Photodynamic therapy, or PDT, is a medical treatment that uses a source to activate photosensitizing molecules to treat such conditions as acne and superficial skin cancers including actinic keratosis.
Individuals who are healthy but have diseased or inflamed skin cells are candidates for photodynamic therapy. It should not be used by women who are pregnant or by anyone who has taken the drug Accutane during the past six months.
Photodynamic therapy consists of three steps, which begins with the application of a light-sensitizing cream. The second step of the process is incubation, which can take several hours. Finally, the damaged tissue will be exposed to a specific wavelength of light designed to activate the photosensitizing medication.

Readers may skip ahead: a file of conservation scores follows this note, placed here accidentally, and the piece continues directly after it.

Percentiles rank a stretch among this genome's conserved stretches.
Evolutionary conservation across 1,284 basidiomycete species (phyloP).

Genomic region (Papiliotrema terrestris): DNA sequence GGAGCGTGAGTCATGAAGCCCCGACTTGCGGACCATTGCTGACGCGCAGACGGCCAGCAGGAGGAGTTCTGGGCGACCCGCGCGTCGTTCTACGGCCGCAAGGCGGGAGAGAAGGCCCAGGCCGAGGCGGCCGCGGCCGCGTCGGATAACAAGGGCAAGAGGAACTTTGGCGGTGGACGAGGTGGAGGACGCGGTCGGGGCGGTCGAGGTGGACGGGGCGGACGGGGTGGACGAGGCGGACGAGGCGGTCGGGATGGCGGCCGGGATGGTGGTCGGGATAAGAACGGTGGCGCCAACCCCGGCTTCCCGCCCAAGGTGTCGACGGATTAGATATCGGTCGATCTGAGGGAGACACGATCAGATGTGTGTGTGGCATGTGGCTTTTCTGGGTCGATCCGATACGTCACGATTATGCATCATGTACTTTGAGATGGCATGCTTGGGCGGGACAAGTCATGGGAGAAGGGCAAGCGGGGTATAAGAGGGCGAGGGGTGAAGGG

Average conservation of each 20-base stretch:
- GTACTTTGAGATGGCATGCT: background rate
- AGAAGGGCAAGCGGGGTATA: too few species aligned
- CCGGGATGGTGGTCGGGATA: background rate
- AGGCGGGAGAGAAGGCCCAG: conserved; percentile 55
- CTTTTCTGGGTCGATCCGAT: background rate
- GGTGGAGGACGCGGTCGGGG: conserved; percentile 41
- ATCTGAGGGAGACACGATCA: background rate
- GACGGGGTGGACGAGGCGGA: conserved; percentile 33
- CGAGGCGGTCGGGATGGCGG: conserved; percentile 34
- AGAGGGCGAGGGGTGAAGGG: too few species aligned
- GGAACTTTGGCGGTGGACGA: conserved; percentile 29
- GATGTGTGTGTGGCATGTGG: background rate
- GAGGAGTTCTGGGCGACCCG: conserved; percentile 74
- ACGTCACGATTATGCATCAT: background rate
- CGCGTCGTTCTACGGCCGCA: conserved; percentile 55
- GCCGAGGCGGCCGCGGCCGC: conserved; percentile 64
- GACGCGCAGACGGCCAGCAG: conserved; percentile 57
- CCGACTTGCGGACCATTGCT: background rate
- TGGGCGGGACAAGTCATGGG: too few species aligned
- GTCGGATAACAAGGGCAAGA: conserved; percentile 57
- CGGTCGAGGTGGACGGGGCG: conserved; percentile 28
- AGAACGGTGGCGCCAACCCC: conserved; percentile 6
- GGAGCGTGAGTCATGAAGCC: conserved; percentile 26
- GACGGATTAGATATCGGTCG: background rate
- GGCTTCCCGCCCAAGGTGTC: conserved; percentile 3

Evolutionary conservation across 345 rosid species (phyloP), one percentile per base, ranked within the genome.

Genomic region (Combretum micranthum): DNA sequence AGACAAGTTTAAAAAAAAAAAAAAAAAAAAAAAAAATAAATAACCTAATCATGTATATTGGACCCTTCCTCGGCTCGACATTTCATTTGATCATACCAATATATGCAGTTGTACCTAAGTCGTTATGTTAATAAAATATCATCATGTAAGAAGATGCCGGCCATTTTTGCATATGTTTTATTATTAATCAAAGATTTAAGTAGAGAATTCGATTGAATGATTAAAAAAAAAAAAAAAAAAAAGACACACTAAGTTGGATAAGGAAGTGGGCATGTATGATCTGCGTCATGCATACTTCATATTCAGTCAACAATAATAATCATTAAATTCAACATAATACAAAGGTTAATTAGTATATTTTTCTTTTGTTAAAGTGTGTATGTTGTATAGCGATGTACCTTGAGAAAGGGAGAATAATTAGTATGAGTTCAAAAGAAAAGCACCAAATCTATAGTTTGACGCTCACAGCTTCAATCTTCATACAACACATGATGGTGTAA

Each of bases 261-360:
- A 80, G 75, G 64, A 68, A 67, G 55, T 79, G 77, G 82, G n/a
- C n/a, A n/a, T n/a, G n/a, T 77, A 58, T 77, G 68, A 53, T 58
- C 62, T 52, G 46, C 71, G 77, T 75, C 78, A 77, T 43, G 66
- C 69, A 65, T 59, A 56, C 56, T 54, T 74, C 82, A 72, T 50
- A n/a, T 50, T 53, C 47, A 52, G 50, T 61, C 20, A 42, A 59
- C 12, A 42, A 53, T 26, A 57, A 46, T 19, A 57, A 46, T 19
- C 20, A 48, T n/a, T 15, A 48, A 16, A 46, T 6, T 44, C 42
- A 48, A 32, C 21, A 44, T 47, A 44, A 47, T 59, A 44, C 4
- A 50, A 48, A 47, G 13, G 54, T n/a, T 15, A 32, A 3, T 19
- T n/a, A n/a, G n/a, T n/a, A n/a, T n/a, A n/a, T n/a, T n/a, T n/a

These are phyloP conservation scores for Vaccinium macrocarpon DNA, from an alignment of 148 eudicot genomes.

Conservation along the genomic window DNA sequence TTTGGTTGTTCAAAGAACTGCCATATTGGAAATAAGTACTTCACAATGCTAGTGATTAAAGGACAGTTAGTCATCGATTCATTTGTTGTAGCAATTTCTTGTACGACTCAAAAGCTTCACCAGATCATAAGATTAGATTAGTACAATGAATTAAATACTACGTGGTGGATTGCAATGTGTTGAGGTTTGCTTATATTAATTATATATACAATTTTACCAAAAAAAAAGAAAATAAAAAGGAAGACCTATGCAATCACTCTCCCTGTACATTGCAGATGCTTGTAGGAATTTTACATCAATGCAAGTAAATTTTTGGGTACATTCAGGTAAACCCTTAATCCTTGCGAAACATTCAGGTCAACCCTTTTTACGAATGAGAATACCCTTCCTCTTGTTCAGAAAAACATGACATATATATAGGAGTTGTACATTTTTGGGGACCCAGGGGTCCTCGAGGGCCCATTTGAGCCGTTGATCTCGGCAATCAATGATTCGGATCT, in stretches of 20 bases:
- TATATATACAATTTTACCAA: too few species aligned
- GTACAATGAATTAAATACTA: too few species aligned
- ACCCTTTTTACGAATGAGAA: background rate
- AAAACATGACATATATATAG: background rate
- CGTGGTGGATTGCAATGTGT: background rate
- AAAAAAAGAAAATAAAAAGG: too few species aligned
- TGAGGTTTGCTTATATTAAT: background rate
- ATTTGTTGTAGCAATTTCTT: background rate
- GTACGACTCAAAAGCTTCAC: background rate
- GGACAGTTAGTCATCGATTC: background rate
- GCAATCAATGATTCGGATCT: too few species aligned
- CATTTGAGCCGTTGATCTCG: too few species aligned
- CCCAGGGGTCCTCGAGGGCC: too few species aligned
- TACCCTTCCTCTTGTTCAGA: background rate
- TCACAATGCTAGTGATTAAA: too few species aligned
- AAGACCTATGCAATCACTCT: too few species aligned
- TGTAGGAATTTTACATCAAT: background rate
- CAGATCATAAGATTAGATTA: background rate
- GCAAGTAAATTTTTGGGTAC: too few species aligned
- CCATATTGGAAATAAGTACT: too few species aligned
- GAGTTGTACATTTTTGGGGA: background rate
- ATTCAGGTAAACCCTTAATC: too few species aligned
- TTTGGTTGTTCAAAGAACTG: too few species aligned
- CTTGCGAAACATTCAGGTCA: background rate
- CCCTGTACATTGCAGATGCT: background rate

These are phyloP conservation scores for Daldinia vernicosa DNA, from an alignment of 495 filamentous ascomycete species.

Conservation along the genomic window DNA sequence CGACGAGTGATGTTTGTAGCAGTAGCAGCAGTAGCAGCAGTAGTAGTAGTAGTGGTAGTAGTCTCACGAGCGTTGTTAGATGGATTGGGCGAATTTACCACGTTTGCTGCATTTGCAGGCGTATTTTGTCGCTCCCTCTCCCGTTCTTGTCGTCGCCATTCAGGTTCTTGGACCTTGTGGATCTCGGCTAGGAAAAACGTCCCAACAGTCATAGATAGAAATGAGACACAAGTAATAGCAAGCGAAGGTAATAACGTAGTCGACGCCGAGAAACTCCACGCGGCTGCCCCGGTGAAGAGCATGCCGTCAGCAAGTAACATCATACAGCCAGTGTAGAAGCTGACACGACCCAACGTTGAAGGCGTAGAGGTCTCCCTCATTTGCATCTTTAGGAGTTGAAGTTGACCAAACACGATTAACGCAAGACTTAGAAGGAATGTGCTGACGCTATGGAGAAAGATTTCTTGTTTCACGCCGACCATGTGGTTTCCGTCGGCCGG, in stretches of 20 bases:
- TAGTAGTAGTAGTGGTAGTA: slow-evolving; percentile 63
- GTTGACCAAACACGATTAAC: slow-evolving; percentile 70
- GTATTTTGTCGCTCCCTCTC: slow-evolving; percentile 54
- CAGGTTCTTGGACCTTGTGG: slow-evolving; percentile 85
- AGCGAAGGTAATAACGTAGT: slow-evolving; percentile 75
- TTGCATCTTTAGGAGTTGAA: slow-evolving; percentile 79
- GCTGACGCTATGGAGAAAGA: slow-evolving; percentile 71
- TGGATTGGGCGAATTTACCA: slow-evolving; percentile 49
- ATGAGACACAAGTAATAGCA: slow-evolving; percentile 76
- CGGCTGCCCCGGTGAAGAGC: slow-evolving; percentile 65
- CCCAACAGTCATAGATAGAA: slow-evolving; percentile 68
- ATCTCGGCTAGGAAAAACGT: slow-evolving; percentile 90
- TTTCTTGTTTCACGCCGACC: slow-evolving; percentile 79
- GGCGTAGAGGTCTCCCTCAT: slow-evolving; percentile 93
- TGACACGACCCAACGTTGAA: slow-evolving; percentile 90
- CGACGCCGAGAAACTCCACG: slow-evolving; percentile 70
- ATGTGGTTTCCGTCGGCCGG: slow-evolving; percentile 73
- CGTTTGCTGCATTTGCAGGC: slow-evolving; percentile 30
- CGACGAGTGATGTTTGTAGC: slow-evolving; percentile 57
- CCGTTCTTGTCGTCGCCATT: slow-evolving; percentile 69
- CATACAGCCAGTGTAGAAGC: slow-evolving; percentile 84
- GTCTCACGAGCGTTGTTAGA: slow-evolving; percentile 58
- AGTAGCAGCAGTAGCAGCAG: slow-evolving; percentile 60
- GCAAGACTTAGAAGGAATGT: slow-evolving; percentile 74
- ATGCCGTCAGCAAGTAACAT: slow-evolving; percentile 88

The procedure can be done either in a doctor’s office or in an outpatient setting. The doctors at U.S. Dermatology Partners can provide you with more information based on your individual needs.
It is common to have redness and scaliness, similar to having a sunburn, after the treatment. This may last for a day or more than a week, depending on the amount of treatment. It’s important to follow your doctor’s protocol for sun exposure before, during and after the treatment.
Annual maintenance treatments are generally required to maintain the protection, but individual maintenance requirements will vary with your specific condition.
*Results may vary by individual